Understanding Family Trademarks


Trademarks serve to safeguard the distinctive characteristics that distinguish the origin of products under the ownership of a particular entity. This legal privilege is typically granted to those who have obtained registration or have been using such marks for a long period of time. Nonetheless, the subject at hand challenges this notion. Numerous well-known legal cases exemplify the characteristics and significance of these trademarks, as well as the rights that stem from their use or formal registration.

This issue pertains to the protection and use of a mark;however, the jurisdiction does not lie with the Trademark Act 1999. As the name might suggest,‘family trademarks’, fall under the purview of Family laws and are considered an asset that is passed on through generations.

Jurisprudence Behind

The jurisprudence behind this is – if tangible properties are divided so why shouldn’t the intangible ones too?

But before we delve in, we should answer the primary questions such as ‘Who all are considered as a family?’ to this the court has stated that the term family should be considered in a wider sense so as to include not only close relations or legal heirs but even those persons who may have some sort of antecedent title, a resemblance of a claim as per Kale & Ors. v. Deputy Director of Consolidation and Others[1].

It will be unfair to give a sole proprietorship to a mark that has been used in family trade oruse has been between families, then in that case the trademark in such association gets divided between their heirs. However, for the specific divide of goodwill, one might want to prior indulge in the same, as there are high amounts of goodwill and reputation associated with marks associated with the family. However, if, prior arrangements are settled in any manner before the death of the proprietor, such needs are to be respected as has been laid in Rajni Dua & Ors vs Bhusan Kumar & Ors.[2], where such arrangements were considered which were made by late Mr. Gulshan Kumar reiterated through his handwritten notes and such arrangements were given a concrete shape in form of family arrangements.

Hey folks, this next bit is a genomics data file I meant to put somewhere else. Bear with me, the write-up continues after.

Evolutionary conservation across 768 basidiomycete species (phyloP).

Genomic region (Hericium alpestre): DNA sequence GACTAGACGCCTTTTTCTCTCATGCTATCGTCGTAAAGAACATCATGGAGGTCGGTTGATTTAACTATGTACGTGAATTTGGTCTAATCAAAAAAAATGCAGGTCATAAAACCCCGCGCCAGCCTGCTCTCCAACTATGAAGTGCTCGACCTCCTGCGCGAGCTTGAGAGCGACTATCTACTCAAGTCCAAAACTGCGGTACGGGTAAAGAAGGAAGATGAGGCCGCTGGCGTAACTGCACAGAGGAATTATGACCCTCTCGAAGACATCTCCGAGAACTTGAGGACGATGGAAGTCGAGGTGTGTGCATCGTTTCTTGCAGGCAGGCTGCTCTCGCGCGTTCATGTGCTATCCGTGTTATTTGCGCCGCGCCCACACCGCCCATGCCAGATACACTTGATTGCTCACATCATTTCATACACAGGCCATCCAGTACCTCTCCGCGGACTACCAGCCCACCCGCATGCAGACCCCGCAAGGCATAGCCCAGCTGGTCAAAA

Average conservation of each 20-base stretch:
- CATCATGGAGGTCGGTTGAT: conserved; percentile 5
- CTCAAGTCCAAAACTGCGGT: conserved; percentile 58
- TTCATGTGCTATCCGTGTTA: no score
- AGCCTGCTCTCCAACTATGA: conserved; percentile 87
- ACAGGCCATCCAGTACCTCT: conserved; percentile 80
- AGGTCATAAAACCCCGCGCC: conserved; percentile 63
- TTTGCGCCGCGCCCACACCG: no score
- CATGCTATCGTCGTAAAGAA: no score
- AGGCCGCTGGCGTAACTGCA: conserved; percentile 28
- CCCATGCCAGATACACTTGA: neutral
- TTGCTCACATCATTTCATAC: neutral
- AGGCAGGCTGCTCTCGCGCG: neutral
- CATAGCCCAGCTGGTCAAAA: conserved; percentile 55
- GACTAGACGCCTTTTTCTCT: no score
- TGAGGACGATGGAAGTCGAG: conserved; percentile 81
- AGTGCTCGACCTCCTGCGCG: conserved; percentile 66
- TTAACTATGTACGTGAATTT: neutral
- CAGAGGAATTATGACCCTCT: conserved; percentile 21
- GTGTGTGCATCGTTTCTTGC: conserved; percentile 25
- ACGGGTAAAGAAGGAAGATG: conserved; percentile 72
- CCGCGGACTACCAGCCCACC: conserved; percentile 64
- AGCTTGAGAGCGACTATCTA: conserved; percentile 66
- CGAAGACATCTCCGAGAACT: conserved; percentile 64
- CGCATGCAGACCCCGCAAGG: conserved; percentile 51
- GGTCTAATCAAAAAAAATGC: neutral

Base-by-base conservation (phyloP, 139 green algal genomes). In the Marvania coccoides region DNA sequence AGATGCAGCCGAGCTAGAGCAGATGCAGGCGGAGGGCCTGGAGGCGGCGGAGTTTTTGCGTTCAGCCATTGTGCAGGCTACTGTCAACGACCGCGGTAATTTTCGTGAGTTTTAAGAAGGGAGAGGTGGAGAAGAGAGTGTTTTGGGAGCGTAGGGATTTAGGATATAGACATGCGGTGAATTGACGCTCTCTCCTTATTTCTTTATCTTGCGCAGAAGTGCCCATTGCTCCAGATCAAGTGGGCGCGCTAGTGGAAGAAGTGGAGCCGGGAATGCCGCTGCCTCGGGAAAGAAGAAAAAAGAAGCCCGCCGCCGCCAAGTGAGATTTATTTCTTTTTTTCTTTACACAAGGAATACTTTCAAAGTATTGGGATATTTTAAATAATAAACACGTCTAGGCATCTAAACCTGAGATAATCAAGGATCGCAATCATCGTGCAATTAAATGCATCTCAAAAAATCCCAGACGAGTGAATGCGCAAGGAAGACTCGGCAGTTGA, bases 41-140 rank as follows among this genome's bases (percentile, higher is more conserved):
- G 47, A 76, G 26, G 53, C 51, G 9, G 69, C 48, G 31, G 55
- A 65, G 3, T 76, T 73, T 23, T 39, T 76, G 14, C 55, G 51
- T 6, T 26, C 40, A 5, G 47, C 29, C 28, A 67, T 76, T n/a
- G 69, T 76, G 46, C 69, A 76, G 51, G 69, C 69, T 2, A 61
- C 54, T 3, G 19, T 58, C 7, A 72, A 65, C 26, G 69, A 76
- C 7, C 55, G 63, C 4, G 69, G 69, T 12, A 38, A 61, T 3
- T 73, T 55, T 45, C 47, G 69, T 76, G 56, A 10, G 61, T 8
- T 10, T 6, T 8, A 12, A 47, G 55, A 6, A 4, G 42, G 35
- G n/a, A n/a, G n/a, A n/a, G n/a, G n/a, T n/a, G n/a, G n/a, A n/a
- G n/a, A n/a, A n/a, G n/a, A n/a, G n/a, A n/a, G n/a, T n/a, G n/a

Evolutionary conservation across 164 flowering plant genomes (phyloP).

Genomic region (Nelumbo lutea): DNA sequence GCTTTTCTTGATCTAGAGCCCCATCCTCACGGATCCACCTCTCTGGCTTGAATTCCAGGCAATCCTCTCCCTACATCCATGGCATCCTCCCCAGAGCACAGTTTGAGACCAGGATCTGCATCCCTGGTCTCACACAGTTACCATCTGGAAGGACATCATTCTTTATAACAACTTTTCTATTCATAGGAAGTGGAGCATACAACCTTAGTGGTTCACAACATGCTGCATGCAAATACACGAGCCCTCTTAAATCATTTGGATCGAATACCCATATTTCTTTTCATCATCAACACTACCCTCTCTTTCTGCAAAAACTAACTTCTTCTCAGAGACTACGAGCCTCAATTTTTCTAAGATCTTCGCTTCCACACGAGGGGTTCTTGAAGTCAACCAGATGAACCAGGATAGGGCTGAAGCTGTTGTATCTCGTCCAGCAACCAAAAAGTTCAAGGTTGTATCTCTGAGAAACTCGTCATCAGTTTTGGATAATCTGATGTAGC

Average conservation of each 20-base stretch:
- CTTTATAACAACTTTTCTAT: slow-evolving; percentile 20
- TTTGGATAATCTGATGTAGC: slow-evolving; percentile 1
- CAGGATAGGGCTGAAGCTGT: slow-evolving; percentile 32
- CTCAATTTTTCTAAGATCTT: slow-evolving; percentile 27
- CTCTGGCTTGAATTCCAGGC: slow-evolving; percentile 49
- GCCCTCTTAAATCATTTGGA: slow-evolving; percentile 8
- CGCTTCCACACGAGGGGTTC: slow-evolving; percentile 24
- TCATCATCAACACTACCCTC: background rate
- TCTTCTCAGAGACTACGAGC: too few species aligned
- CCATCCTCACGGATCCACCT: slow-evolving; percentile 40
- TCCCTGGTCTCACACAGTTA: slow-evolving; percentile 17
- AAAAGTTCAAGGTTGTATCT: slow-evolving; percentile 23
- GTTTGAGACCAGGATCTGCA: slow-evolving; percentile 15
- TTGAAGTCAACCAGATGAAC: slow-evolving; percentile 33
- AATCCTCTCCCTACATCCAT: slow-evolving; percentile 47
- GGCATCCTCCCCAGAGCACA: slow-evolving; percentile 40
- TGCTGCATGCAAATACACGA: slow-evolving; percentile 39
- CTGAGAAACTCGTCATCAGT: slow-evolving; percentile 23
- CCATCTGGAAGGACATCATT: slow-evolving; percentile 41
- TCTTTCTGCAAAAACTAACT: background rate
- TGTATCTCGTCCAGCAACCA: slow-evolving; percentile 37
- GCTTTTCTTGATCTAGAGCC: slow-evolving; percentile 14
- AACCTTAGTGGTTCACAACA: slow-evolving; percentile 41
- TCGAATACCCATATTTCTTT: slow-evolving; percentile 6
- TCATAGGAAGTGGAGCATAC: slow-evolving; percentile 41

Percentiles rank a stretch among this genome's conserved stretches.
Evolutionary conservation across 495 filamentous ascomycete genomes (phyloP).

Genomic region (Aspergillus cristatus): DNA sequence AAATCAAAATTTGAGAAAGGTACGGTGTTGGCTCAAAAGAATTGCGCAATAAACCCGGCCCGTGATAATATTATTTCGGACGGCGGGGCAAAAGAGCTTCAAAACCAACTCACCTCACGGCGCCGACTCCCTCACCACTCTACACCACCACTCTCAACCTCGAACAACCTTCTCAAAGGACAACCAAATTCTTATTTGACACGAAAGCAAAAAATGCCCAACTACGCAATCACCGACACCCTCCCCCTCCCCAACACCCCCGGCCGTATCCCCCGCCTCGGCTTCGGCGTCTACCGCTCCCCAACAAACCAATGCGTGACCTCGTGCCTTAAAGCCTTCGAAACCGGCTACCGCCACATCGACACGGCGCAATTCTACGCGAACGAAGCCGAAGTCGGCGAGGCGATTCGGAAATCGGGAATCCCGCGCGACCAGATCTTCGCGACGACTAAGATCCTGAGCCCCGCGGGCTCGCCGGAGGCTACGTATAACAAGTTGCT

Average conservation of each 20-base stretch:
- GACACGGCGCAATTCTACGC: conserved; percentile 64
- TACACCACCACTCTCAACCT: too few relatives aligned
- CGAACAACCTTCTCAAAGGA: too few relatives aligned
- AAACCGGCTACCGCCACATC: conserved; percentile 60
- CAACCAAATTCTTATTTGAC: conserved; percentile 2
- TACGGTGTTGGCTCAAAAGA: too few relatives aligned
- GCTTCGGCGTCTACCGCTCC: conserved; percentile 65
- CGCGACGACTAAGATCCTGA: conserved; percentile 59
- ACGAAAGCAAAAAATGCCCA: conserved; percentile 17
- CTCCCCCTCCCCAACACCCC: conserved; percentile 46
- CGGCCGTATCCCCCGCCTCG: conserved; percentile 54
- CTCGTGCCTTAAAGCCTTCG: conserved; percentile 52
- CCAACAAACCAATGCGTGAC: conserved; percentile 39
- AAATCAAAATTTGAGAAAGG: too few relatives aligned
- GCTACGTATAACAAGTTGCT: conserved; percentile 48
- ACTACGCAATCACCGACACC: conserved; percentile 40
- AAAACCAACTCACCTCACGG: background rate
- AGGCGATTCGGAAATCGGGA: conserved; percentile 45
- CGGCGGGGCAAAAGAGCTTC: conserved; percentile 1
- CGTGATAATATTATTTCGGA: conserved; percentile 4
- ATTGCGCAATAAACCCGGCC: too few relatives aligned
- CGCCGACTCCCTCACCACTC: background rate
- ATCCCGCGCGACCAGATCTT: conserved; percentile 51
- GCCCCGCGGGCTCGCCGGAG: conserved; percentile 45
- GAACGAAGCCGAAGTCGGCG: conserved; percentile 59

[Image Sources : Shutterstock ]


In case such arrangements have not been made, then parallel rights and protection of each heir are to be considered as was laid in Darshan Lal Dhooper vs. Motia Rani & Ors.[3] In this case, the deed was dissolved stating that neither the petitioner nor the respondent Nos. 1 to 3 individually were to claim ownership over the mark ‘Plaza’, therefore, it was settled that such registrations were to take place jointly with the petitioner as well as the respondent Nos. 1 to 3, thus developing such stance from the doctrine of shared goodwill and common family legacy.

This very doctrine gave rise to the idea of disassociating family trademark disputes from the realm of trademarks. This can be traced from the case of Narasus’s Coffee Company Vs Narasu’s Roller Flour Mill[4] where the jurisdiction of such disputes were declared by the court in respect to family trademarks.

However, protection under family trademarks crumbles the moment rivalry or competition is proved between the two proprietors in association with the use of such trademarks. This was laid down in the case of M/s Power Control Appliance & Ors. v. Sumeet Machines Pvt. Ltd.[5]where the court observed,

41. It is a settled principle of law relating to trade mark that there can be only one mark, one source and one proprietor. It cannot have two origins. Where, therefore, the first defendant-respondent has proclaimed himself as a rival of the plaintiffs and as joint owner it is impermissible in law. Even then. the joint proprietors must use the trade mark jointly for the benefit of all. It cannot be used in rivalry and in competition with each other.”